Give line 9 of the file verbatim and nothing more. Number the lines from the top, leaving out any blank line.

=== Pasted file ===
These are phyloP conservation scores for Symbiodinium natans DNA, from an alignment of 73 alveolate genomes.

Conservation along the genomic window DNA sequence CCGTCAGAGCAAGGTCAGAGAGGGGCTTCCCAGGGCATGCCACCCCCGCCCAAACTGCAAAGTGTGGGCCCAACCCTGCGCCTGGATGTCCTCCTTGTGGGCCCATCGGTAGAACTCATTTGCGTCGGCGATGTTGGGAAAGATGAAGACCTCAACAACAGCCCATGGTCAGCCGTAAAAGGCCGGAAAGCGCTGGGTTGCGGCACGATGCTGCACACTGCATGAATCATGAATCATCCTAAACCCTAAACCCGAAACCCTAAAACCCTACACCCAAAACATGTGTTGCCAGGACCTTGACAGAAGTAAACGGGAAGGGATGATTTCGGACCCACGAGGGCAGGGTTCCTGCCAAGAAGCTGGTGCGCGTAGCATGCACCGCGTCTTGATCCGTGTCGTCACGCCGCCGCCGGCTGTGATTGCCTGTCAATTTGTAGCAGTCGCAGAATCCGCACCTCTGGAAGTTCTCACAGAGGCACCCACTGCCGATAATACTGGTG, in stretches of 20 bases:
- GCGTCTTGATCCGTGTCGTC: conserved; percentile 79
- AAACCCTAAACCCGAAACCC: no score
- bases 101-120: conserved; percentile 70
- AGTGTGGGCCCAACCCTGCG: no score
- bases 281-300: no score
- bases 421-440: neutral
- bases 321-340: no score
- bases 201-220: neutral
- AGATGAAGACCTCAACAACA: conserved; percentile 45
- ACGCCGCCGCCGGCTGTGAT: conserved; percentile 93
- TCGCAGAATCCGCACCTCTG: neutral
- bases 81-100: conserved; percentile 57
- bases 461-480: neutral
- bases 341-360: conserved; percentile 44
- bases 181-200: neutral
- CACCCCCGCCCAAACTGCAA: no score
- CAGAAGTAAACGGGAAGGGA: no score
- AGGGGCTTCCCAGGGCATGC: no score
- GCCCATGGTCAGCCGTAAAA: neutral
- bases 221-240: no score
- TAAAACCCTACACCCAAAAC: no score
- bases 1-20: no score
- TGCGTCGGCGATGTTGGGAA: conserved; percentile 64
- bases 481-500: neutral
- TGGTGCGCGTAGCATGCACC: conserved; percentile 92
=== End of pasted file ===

- bases 321-340: no score